But here’s the thing — the advance of millions to Corona was allegedly made to him by Basa-Guidote just days before Carla Castillo won the September 30, 2003 auction and obtained the corporation’s controlling shares, defense lawyer Judd Roy told the impeachment court last Tuesday.
Atty Roy said:
The cash advance occurred between September 5 and September 30, 2003. Because at the time the cash advance was drawn, the shares had not been sold to Carla Corona.
He then added that:
After September 30 (auction), the facts of the case change because the shares are now owned by a different person. The corporation is now controlled by a different person, Carla Castillo.
Those are Atty Roy’s own words, not mine.
Atty Roy has yet to submit to court any proof that the cash advance was indeed taken out BEFORE September 30, 2003.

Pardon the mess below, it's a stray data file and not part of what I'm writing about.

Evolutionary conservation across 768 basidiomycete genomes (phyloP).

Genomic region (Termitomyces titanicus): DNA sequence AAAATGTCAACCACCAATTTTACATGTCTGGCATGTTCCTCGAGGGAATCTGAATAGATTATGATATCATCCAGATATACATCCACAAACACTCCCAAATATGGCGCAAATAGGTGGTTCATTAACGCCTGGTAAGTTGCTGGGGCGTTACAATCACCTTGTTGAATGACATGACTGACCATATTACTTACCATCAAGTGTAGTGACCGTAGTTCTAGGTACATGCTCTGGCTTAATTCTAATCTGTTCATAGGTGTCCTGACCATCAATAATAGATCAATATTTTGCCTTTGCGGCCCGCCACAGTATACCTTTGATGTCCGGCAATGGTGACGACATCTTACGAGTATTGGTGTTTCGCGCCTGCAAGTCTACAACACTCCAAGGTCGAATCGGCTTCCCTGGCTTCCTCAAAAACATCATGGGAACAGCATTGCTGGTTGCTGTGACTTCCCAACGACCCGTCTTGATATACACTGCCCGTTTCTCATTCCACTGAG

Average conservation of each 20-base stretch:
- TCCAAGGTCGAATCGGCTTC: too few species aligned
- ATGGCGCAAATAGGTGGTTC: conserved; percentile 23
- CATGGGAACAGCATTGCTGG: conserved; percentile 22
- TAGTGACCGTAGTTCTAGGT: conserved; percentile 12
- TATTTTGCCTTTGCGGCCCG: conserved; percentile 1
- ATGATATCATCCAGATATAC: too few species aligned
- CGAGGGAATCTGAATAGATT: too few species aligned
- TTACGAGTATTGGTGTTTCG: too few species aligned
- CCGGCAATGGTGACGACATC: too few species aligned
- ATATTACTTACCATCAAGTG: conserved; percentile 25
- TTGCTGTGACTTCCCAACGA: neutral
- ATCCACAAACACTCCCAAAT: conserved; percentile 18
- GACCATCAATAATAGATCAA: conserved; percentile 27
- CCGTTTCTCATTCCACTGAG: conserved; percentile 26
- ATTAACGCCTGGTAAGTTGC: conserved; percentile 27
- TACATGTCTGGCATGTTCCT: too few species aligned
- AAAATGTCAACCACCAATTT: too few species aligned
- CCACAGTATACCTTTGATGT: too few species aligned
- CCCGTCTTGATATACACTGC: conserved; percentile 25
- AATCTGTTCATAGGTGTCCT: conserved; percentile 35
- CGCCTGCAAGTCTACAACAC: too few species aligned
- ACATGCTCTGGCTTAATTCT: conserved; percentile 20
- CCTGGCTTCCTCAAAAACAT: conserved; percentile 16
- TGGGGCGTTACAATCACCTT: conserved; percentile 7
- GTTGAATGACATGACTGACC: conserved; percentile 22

But let’s just assume that was what happened.
In this piece, I will not go yet into the strange, strange case of Basa-Guidote. I will only talk about Basa-Guidote’s “cash advance” to CJ Corona and whether he disclosed these correctly in his SALNs.
Defense lawyer Roy implied last week that CJ Corona’s disclosures on his “cash advance” were accurate and complete.
Let’s now examine CJ Corona’s SALNs on the basis of the evidence presented last week by Sheriff Bisnar – that after September 30, 2003 Basa-Guidote was in fact owned by Carla Castillo because she won 90.87% of the company shares in a court auction.
It is in Chief Justice Corona’s SALN for 2003 – which he filed in April 2004 – where it is first recorded that he took out a cash advance from Basa-Guidote, his “wife’s family corporation.”
See below -
SALN 2003 of Chief Justice Corona**
Let’s now examine Chief Justice Corona’s subsequent SALNs
Let’s see how CJ Corona recorded in his subsequent SALNS his P11 million cash advance and the dramatic change in Basa-Guidote’s ownership.
For his SALN of the following year 2004 which he filed on April 2005, CJ Corona showed that his cash advance remained at P11 million and was drawn from his “wife’s family corporation” :